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London Pride 2023: We’ve Come a Long Way

Drew Payne



It was London Pride last weekend and again we attended it. It has been a tradition in my life ever since I first moved to London. It is “our day” when LGBTQ people can celebrate out and openly on London’s streets.

This year again I noticed a trend that I first saw at last year’s London Pride, the teenager attending their first Pride, but they aren’t alone. I saw fourteen, fifteen and sixteen year olds so obviously on their first Pride and accompanied by their mothers. The mother was dressed up for the day, wearing rainbow flags in her hair, or a rainbow garland around her neck, or a rainbow t-shirt, or a rainbow waistcoat, or a rainbow skirt, or a rainbow flag draped around her shoulders, or all of the above. And she’s having so much fun. She hasn’t had so much fun since her uncle married his boyfriend. And walking a few paces behind her is her child, who wanted to go to their first Pride, wearing that very familiar teenage expression, “Mum! You’re such an embarrassment! You’re so uncool!

I went to my first Pride March when I was twenty-two. I’d moved to London just under a year before. I’d made the move so I could finally be gay, something I’d never felt I could fully do back home in Liverpool. There I was at my first Pride March and I almost couldn’t believe what I saw. Everywhere I looked were LGBTQ people, so many of them, all looking so different and looking so happy. It was one thing to be surrounded by gay man in a club, but this was different because it was out on London’s streets and I was surrounded by LGBTQ people.

That was back in 1988 and the London Pride March was a very different thing. London, and Britain, was a very homophobic place. Homosexuality had only been partly decriminalised, but only partly, and there were no protections against homophobia in law. Politicians, religious leaders and tabloid newspaper editors were using AIDS to attack and punish the LGBTQ community. And the march was much more of a protest march, there were a lot of campaign banners and many of us chanted as we marched. The route was lined by police offices, as if they were protecting the “normal” people from us. And the only people wearing drag were men, the women were almost uniformly dressed in jeans and t-shirts.

With all that, I loved every moment of it. It was our day, I could be openly gay on the streets of London without fear, without having to look over my shoulder, without worrying about being too gay and drawing attention to myself. I was also surrounded by “my people”, or so it felt.

As much as I enjoyed that day, it never occurred to me to invite my parents to it, I didn’t even tell them I had been to it. They were the last people I would have imagined there. We had such an awkward relationship with my sexuality, I’d come out to them, but after their initial shock, they had ignored it.

I’ve been to almost all London Pride Marches since then, but never with my parents.

The first change I noticed, somewhere in the mid-1990s, was that more and more women were dressing up in costumes and even drag, and with that slowly came a change in the atmosphere there too. Slowly, by degrees, it changed from a protest March, us being defiantly out on the streets, into a celebration parade, a joyous celebration of our difference. The slogans on the banners changed from cries of protest into ones of celebration, and the humour there increased. Now London Pride is such a celebration of the diversity of LGBTQ life, this year there was a group of LGBTQ farmers on the march, and people are there to have a good time. I love it. I love the spirit of celebration.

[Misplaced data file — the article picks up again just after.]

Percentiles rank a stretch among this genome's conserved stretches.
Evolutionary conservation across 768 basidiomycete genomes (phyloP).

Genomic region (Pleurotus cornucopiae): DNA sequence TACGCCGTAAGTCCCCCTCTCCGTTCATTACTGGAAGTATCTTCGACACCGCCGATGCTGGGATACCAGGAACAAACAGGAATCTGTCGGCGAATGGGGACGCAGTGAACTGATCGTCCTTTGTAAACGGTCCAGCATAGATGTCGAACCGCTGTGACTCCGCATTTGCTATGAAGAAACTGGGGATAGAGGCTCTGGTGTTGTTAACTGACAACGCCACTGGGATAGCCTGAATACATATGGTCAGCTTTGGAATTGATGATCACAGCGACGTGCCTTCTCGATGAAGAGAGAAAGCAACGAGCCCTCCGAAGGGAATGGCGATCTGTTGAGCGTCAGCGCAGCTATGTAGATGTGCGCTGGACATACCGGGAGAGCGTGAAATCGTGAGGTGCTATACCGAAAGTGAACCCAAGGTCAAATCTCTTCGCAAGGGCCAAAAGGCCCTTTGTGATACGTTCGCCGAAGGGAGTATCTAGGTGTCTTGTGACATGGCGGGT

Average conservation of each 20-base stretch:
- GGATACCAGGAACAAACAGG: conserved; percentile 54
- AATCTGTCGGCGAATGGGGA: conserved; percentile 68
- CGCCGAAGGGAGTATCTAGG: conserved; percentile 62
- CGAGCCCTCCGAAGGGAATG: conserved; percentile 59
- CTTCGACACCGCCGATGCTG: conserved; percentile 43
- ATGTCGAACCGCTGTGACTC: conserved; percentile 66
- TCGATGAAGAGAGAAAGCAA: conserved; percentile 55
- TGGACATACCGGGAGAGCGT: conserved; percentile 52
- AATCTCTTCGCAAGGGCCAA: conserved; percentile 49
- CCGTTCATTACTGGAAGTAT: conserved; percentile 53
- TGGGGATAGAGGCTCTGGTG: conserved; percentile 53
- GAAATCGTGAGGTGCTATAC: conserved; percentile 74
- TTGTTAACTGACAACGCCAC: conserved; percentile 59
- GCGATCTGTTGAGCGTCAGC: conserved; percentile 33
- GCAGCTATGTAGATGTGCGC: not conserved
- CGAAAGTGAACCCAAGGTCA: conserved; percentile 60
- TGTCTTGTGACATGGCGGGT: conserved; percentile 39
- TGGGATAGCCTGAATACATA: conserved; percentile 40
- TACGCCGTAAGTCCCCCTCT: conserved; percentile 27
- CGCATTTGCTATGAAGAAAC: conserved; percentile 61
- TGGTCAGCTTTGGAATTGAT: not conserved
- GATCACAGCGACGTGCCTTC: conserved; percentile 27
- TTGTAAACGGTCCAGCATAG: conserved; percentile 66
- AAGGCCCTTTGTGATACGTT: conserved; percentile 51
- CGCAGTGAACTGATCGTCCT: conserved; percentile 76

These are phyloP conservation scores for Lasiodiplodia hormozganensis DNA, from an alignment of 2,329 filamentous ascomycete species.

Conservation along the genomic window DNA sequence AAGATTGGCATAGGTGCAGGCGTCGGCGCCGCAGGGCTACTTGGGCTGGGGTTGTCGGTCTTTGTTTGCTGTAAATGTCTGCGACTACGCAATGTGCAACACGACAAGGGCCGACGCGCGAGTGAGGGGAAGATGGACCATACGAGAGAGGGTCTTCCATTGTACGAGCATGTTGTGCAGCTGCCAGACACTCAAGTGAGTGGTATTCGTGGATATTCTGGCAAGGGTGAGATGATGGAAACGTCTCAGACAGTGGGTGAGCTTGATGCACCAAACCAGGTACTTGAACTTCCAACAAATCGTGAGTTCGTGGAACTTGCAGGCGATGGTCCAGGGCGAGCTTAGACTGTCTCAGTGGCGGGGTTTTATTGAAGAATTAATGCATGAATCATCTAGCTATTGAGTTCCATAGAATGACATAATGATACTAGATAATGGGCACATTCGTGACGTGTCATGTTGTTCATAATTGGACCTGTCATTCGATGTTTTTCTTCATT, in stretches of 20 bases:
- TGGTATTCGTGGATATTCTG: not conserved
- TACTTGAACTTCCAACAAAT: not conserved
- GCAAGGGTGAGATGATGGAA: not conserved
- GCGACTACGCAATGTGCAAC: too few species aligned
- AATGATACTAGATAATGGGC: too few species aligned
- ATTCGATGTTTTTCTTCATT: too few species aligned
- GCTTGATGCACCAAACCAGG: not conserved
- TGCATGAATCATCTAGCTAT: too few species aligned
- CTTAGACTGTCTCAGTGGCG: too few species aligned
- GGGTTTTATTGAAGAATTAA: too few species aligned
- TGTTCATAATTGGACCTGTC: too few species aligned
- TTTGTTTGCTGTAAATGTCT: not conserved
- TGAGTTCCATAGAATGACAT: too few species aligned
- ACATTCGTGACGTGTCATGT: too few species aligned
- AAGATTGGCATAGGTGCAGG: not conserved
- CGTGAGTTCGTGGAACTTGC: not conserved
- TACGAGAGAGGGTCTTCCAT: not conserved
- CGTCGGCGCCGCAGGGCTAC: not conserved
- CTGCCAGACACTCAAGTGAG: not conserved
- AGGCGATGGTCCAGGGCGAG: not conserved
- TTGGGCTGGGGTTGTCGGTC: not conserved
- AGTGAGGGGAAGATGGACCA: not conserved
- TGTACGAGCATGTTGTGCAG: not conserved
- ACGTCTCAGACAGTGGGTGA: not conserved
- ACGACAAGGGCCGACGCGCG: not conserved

I still hear people complaining about the change in London Pride, looking back to the protest march it was. To me, I welcome this change, it is a sign of the change that has happened in society at large. Since my first Pride March we have seen such changes in Britain. LGBT couples can now adopt, we have equal marriage, the Equality Act has given us so many protections, Combination Therapy has changed the landscape of HIV & AIDS, and the tabloids are now pillared if they use blunt homophobia the way they did. But we don’t live in a LGBTQ utopia. We are experiencing an almost tsunami of Transphobia, nasty and many of it old and illogical, this Government still hasn’t banned Conversion Therapy, five years after they said they would, and internationally we are seeing so many countries enacting homophobic laws. We still have a long way to go, and London Pride reflected that too, this year. There were many banners and signs supporting Trans Rights, the float for Diva magazine brightly proclaimed their support for Trans Rights. Many marchers supported Black Lives Matter too. There was a sit-down protest outside the Ugandan High Commission in Trafalgar Square, against Uganda’s obscene anti-gay laws.  And so many banners demanded that Conversion Therapy is banned now.

Those first years I attended London Pride, the only parents I saw there were a small group marching as parents of lesbian and gay children (that’s what they called themselves) and the very occasional couple of same-sex parents. This year I saw so many parents attending with their LGBTQ children, and not just teenagers but adult children too. London Pride has evolved and changed over the years and that is only a good thing because it keeps it relevant, unlike the small number of homophobes who tried to protest against it.


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